They made bombs that could be attached to German planes on the ground, but which would only explode at a certain height when the pressure changed enough to force two wires to connect and detonate. They developed shaped charges that could punch through the strongest German tanks and concrete pillboxes, as required for D-Day—and inspired a solution to the problem of detonating the first nuclear bombs through implosion. They made sub-killing bomb groups called the Hedgehog, which sank six subs in a row—“a record unbeaten in the history of naval warfare.” The largest triumph was the destruction first of the only significant source of heavy water for the Germans, in Norway, and then of the remaining stockpile, both with brilliant and gutsy raids. The first was carried out after an initial failure, which had increased security, but the commandos scaled a sheer rock gorge that the Germans thought was impassible.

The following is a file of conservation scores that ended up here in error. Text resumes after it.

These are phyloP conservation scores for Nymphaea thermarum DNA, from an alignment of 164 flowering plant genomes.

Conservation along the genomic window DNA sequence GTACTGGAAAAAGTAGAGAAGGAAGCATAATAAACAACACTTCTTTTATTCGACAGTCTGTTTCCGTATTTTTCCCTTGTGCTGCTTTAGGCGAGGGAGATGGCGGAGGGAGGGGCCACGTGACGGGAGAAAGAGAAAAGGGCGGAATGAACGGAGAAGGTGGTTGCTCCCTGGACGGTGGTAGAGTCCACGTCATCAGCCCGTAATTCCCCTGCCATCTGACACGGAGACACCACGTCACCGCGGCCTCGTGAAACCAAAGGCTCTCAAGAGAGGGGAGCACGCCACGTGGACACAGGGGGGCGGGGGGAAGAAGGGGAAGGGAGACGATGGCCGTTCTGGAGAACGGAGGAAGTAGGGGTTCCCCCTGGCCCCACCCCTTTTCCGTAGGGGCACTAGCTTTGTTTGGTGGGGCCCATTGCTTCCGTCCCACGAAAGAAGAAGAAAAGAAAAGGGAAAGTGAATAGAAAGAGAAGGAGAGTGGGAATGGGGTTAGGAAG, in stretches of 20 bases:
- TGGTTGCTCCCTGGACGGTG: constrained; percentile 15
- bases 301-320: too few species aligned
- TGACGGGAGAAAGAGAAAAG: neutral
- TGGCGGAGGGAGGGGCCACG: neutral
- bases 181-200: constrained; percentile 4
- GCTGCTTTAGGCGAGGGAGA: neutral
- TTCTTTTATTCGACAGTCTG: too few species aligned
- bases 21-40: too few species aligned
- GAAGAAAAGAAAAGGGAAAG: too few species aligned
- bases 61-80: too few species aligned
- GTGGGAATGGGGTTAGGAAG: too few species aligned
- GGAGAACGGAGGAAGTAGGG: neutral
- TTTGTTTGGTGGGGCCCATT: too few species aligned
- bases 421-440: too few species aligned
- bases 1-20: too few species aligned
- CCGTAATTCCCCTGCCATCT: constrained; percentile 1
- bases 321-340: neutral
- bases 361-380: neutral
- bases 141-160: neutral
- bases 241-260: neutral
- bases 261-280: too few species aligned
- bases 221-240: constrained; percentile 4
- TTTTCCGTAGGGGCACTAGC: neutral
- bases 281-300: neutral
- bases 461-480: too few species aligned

I also liked the emphasis on training—if you want to do something right, train to do it in as realistic a manner as possible; that’s why they built mock facilities based on plans smuggled out of Norway at great risk. Similarly, later saboteurs trained on models of the Peugeot machines they intended to sabotage to shut down the German production of aircraft parts in France—which they did by convincing Rodolphe Peugeot to assist them by telling him that his factory would either be destroyed by sabotage or by large-scale bombing, and that sabotage would be easier to rebuild from after the war ended. That story also has its funny/scary moments, as when the German guards were kicking a football around and demanded that the saboteurs, dressed as ordinary workers, have a German/French match. One of the saboteurs kicked the ball and a limpet mine fell out of his pocket. A German guard handed it back to him—and the game continued. Later, the same group sabotaged the new compressor that had just been delivered to replace the one destroyed in the first attack. ( )